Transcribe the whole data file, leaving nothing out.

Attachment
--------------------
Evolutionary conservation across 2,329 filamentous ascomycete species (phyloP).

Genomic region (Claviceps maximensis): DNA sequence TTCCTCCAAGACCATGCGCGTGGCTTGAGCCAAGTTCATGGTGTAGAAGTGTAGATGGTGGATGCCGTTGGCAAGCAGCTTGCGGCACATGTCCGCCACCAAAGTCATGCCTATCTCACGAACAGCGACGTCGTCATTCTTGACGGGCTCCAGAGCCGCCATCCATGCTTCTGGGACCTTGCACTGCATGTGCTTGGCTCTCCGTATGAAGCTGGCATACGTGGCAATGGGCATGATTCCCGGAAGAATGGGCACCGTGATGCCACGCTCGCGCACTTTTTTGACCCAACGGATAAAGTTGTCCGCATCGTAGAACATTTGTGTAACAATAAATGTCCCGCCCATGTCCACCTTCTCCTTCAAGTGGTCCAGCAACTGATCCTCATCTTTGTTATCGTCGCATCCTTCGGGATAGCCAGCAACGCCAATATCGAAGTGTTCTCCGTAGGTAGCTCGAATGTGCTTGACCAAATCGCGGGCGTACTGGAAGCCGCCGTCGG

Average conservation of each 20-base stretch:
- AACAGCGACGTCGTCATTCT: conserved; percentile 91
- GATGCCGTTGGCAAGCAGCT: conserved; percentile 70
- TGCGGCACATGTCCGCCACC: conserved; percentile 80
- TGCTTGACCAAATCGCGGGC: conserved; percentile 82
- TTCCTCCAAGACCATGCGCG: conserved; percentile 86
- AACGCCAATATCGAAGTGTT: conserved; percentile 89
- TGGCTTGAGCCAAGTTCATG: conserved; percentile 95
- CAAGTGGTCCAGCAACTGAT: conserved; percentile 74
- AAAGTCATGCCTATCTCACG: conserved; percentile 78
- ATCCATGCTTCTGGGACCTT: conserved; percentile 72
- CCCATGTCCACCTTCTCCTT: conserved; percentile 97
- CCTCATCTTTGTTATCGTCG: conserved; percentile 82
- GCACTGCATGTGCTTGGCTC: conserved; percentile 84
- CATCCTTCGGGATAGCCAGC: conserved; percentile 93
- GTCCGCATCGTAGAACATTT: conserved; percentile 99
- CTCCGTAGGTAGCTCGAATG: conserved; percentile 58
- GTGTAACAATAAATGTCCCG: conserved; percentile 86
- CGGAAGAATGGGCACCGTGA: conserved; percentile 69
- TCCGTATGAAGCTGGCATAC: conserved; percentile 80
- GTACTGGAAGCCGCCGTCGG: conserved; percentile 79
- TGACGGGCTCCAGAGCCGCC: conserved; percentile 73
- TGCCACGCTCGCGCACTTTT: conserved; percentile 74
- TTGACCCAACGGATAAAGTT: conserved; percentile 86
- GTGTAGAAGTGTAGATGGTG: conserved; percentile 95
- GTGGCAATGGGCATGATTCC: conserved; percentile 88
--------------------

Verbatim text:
Evolutionary conservation across 2,329 filamentous ascomycete species (phyloP).

Genomic region (Claviceps maximensis): DNA sequence TTCCTCCAAGACCATGCGCGTGGCTTGAGCCAAGTTCATGGTGTAGAAGTGTAGATGGTGGATGCCGTTGGCAAGCAGCTTGCGGCACATGTCCGCCACCAAAGTCATGCCTATCTCACGAACAGCGACGTCGTCATTCTTGACGGGCTCCAGAGCCGCCATCCATGCTTCTGGGACCTTGCACTGCATGTGCTTGGCTCTCCGTATGAAGCTGGCATACGTGGCAATGGGCATGATTCCCGGAAGAATGGGCACCGTGATGCCACGCTCGCGCACTTTTTTGACCCAACGGATAAAGTTGTCCGCATCGTAGAACATTTGTGTAACAATAAATGTCCCGCCCATGTCCACCTTCTCCTTCAAGTGGTCCAGCAACTGATCCTCATCTTTGTTATCGTCGCATCCTTCGGGATAGCCAGCAACGCCAATATCGAAGTGTTCTCCGTAGGTAGCTCGAATGTGCTTGACCAAATCGCGGGCGTACTGGAAGCCGCCGTCGG

Average conservation of each 20-base stretch:
- AACAGCGACGTCGTCATTCT: conserved; percentile 91
- GATGCCGTTGGCAAGCAGCT: conserved; percentile 70
- TGCGGCACATGTCCGCCACC: conserved; percentile 80
- TGCTTGACCAAATCGCGGGC: conserved; percentile 82
- TTCCTCCAAGACCATGCGCG: conserved; percentile 86
- AACGCCAATATCGAAGTGTT: conserved; percentile 89
- TGGCTTGAGCCAAGTTCATG: conserved; percentile 95
- CAAGTGGTCCAGCAACTGAT: conserved; percentile 74
- AAAGTCATGCCTATCTCACG: conserved; percentile 78
- ATCCATGCTTCTGGGACCTT: conserved; percentile 72
- CCCATGTCCACCTTCTCCTT: conserved; percentile 97
- CCTCATCTTTGTTATCGTCG: conserved; percentile 82
- GCACTGCATGTGCTTGGCTC: conserved; percentile 84
- CATCCTTCGGGATAGCCAGC: conserved; percentile 93
- GTCCGCATCGTAGAACATTT: conserved; percentile 99
- CTCCGTAGGTAGCTCGAATG: conserved; percentile 58
- GTGTAACAATAAATGTCCCG: conserved; percentile 86
- CGGAAGAATGGGCACCGTGA: conserved; percentile 69
- TCCGTATGAAGCTGGCATAC: conserved; percentile 80
- GTACTGGAAGCCGCCGTCGG: conserved; percentile 79
- TGACGGGCTCCAGAGCCGCC: conserved; percentile 73
- TGCCACGCTCGCGCACTTTT: conserved; percentile 74
- TTGACCCAACGGATAAAGTT: conserved; percentile 86
- GTGTAGAAGTGTAGATGGTG: conserved; percentile 95
- GTGGCAATGGGCATGATTCC: conserved; percentile 88